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Chevy goes electric - again - at Detroit

2015-01-13 07:54

TAKING ON TESLA: Chevrolet's new Bolt, launched at the 2015 Detroit auto show, will take on Tesla's electric vehicles. Image: AFP

DETROIT, Michigan  - General Motors is setting up a “sell-to-the-masses” showdown with Tesla Motors with the introduction at the 2015 Detroit auto show of an affordable electric car that can go 320km on a single charge.

It might also upstage - perhaps even eradicate - one of its own cars...

GM on Monday (Jan 12) at the 2015 Detroit auto show unveiled the Chevrolet Bolt, a concept EV that will probably reach showrooms in about two years, its one-charge range making it attractive to many who wouldn't have otherwise considered a pure battery car for fear of running out of juice.


The Bolt could retail for the equivalent of R347 000.

The roll-out of the orange compact hatchback eclipsed GM's unveiling at the show of a revamped Chevy Volt – a more expensive hybrid petrol/battery car – that has not sold well.

When the plug-in Volt was introduced as a concept car in 2007 it was touted as an electric vehicle for everyone. It could go about 60km on battery power but a petrol generator could take over to end worries of being stranded.

However its R460 000 price tag hamstrung sales, even with a R86 000 federal tax credit thrown in.

Enter the Bolt, a hatchback with a hefty range and SUV-like cargo area and a price that's about the same as the average 2015 selling price of a new vehicle in America.


Technically,it’s still just a concept, but GM plans to start selling a production version sometime in 2017. That sets up a showdown with Silicon Valley's Tesla Motors which plans to deliver a mass-market, 320km battery car for around R400 000 in the same time frame.

However the Bolt could leave the updated and restyled Volt behind, even though GM put a significant effort into increasing the Volt's electric range by 80km while adding features that customers wanted, such as five seats instead of four.

When the Bolt, which looks like a cross between a Volkswagen Golf and BMW's electric i3, rolled on to a stage at the Chevy exhibit at Detroit’s city-centre Cobo Hall, CEO Mary Barra said: "For most people, this car can be their daily drive."

Although hatchbacks typically haven't sold well in the US, GM says the Bolt's cargo space and high seating will give it extra appeal. Both features are fuelling a boom in crossover SUV sales.

Stuart Norris, director of advanced design for GM in Korea, where much of the Bolt was designed, explained: "What we’ve really tried to do is incorporate a lot of things that people love about owning a crossover.”

But that functionality is another reason why people may pick the Bolt over the Volt.


In 2011 GM’s then CEO Dan Akerson predicted that GM would sell 60 000 Volts a year. Instead, it has sold about 73 000 in total since the car went on the market. Its best sales year was 2012: 23 400 units; sales in 2014 fell by 19% to less than 19 000.

Jeff Schuster of LMC Automotive, an industry consulting firm, warned however that neither electric car was likely to get on car buyers' radar in the short term with petrol in the US at present $2.15 a US gallon (the equivalent of R8 per litre).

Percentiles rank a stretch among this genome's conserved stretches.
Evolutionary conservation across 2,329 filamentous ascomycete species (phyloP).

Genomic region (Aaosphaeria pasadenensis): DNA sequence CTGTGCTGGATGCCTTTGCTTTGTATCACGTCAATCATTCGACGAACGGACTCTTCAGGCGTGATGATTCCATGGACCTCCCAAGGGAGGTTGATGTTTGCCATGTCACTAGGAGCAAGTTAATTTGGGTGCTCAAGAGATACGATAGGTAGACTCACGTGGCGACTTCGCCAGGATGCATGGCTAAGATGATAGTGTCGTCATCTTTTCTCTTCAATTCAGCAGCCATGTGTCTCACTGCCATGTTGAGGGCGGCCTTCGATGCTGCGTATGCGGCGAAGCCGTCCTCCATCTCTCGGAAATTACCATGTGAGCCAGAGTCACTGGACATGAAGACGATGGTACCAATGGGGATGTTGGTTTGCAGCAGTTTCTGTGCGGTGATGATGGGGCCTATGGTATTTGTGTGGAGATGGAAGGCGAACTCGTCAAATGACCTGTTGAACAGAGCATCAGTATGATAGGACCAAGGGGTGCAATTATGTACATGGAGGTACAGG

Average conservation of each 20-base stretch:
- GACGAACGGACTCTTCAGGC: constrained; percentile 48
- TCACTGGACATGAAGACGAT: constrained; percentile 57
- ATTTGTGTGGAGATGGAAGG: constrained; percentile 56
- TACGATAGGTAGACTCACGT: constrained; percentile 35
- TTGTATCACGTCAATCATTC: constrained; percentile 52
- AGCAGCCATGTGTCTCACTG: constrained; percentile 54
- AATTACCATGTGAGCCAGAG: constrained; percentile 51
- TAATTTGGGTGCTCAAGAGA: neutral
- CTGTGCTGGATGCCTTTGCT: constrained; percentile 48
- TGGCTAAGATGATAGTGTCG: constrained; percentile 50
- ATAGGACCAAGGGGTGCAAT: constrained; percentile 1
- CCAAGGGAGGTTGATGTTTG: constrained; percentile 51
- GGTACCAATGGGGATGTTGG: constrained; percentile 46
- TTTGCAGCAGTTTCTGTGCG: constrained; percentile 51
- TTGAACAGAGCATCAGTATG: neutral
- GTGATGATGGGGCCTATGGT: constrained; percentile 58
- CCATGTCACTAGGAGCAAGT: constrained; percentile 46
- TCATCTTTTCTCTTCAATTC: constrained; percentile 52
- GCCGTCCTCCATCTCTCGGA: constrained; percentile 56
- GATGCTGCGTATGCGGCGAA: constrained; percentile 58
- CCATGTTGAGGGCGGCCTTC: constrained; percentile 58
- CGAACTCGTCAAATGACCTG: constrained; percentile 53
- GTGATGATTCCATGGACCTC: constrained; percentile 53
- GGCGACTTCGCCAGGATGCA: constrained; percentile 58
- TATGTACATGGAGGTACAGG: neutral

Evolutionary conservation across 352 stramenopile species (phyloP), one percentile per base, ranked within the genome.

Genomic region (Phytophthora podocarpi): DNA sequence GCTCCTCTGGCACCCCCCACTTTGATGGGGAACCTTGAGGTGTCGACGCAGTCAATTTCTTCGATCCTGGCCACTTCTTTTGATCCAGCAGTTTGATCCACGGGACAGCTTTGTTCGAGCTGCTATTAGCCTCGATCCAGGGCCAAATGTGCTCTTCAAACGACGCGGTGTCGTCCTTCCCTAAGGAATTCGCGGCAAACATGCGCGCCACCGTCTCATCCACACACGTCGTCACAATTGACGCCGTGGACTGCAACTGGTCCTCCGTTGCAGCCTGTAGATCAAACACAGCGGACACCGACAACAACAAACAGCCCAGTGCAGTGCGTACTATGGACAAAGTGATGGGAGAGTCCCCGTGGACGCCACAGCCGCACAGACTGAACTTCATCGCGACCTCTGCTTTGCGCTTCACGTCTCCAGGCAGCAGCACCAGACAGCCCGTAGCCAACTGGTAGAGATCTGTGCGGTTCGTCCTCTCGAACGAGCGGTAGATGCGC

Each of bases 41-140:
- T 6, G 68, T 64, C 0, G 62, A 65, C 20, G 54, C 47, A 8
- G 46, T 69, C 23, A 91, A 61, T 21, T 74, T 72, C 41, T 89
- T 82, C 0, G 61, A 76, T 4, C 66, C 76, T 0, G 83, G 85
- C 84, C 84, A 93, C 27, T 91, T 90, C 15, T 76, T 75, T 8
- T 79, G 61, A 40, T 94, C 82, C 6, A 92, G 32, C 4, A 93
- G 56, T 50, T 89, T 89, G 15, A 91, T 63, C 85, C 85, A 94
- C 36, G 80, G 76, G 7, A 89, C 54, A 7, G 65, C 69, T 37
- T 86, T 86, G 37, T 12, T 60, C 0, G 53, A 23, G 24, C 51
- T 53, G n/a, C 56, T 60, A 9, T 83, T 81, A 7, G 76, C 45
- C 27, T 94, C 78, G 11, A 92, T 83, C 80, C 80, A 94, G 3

Schuster said: "Even the 200-mile (320km) thing, a remarkable achievement and something that certainly everybody has been chasing, risks getting lost in the shuffle where petrol prices are right now.”

Oil - and therefore fuel – prices are volatile so things could change by the time the Bolt hits the market. Schuster says if fuel prices stay low neither the Bolt nor the Volt will sell well. And that will buy other automakers time to catch up with their own 320km EV. Plus, cheap fuel means it will take longer for owners to recoup the premium paid for an electric car with savings from not buying petrol.


GM has dialled back sales expectations for Volt 2.0 and executives are confident there's a market for the car when it arrives in showrooms in the second half of 2016. They're punting the Volt not so much to those who want to save on fuel but more toward those who bought the first generation - tech-saavy individuals who want to drive on electricity without worrying about running out of battery-power.

Fuel prices inevitably will swing to the Volt's favour, says Steve Majoros, marketing director for Chevrolet. Majoros said: "I don't know where we're going to be six months from now. I don't think the petrol price is the primary determining factor for a car like this."

The new Volt is sleeker and faster than the previous one. It's 90kg lighter and has a fuel consumption of 5.7 litres/100km.

Engineers have also made it more aerodynamic, with grille shutters that close when air isn't needed and a spoiler built into the tail lights and rear hatch. Its 0-50km time is 2.6sec, 20% faster than its predecessor. Heatable rear seats and the latest in “following distance” cruise are options.

The middle seat in the back isn't exactly optimal. The occupying backside must straddle a cup holder and will have little headroom beneath the sloping roof.

Akerson at one point implored engineers to take R115 000 in cost out of the next generation. Barra won't say whether that was accomplished, although she said progress was made.

GM also won't say how much it spent to develop the car – or what the new one might cost.

Read more on:    chevrolet  |  2015 detroit auto show  |  detroit  |  bolt  |  electric cars  |  gm  |  ev  |  fuel

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